The Lipstick Building is a skyscraper that really stands out in the skyline. When you see the building you will know how it got its name. It clearly has the shape and the colour of a tube of lipstick. It is located at 885 3rd Avenue between 53rd and 54th Streets. It is 138 metres (453 ft) tall and was completed in 1986. 34 floors. Three sections of the structure are setback which is due to regulations of the area where you have to allow a certain availability of light into the area.

The Lipstick Building

The unusual shape of the structure allows for additional pedestrian traffic at its base. Here you will also see the massive columns supporting the building which are nine metres (30 ft) tall which is the equivalent of 2 storeys. You will be able to get some great shots of the columns and the skyscraper if you stand right below it.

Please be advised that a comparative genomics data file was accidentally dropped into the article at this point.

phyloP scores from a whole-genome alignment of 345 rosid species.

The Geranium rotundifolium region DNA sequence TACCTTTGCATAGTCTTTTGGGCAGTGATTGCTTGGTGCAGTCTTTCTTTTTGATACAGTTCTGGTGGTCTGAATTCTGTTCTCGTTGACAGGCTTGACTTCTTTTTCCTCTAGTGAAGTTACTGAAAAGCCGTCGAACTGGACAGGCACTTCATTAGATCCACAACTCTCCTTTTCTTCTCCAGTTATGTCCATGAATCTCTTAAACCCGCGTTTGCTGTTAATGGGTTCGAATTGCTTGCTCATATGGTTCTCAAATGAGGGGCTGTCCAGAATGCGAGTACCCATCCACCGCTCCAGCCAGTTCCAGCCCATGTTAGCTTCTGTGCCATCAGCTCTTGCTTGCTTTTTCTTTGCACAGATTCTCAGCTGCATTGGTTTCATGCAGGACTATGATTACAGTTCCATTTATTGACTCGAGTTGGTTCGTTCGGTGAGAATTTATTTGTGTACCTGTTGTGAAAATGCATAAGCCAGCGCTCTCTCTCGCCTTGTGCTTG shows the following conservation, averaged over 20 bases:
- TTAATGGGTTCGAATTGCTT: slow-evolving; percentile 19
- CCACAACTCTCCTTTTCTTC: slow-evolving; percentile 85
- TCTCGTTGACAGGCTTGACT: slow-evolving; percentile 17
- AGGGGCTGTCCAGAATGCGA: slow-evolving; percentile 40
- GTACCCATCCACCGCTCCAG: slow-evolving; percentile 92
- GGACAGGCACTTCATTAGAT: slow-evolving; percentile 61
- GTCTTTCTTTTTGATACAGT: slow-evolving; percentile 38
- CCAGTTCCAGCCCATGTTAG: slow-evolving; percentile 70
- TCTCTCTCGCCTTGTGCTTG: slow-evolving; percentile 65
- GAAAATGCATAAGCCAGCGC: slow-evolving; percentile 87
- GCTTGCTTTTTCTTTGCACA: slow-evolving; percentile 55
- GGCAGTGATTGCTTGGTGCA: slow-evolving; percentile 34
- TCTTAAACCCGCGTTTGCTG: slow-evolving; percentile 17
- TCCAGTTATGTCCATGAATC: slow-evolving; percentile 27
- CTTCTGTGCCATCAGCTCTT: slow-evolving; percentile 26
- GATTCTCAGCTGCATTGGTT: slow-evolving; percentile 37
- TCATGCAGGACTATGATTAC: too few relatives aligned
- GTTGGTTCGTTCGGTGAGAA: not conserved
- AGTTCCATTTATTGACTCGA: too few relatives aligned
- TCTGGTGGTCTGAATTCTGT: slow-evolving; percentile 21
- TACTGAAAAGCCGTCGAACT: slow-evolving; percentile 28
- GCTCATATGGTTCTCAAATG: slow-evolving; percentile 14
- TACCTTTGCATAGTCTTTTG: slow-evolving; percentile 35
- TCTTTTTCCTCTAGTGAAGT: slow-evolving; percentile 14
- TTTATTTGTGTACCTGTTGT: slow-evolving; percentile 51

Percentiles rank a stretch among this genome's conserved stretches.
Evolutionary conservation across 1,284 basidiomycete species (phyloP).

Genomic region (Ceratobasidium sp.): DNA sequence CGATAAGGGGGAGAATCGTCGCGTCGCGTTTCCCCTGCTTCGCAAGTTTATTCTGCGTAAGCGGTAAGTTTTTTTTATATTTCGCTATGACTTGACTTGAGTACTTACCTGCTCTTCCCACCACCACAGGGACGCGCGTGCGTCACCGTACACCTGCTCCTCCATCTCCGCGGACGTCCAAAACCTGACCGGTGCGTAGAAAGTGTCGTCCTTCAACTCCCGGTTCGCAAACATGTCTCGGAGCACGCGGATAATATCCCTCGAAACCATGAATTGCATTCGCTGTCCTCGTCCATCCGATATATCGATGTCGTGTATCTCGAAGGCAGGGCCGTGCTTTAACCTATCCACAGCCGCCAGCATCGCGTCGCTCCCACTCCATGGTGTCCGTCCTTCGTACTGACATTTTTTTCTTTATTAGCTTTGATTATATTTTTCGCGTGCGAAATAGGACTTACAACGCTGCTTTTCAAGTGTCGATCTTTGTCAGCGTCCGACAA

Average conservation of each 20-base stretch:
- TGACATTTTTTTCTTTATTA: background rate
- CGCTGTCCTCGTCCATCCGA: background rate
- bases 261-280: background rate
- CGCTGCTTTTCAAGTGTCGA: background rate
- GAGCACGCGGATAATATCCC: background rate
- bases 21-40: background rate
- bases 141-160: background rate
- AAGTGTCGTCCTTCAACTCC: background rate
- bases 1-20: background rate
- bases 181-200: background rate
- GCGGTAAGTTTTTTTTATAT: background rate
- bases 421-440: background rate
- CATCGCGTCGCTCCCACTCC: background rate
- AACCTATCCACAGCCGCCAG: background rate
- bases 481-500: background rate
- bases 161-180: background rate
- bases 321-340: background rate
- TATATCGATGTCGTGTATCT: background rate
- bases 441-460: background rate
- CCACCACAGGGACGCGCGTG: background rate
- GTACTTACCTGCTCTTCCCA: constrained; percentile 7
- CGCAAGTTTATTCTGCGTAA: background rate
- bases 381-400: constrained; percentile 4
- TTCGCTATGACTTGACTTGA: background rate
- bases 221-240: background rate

The Hearst Tower

Going further north, also in Midtown Manhattan. An interesting piece of architecture not too far from the Columbus Cirle and Central Park is the Hearst Tower located at 300 West 57th Street. This is an office building of the Hearst Corporation. Actually an interesting story about this building, the bottom part which is the cast stone façade has been preserved as a landmark site and it was supposed to be a skyscraper when the construction began back in 1928 but the project was stopped due to the great depression. The new glass tower on top of this structure was completed in 2006. The building is 182 metres tall (597 ft) and the architectural style is categorised as Structural Expressionism. This style became apparent in the 1970s and another great example of this style of architecture is the John Hancock Center in Chicago.

Carnegie Hall

Tchaikovsky inaugurated the concert hall in 1891 which is the oldest in town. The acoustics are said to be fantastic and has attracted some amazing artists over the years like Toscanini, Herbert von Karajan, Billy Joel, The Beatles and Bill Haley.

Time Warner Center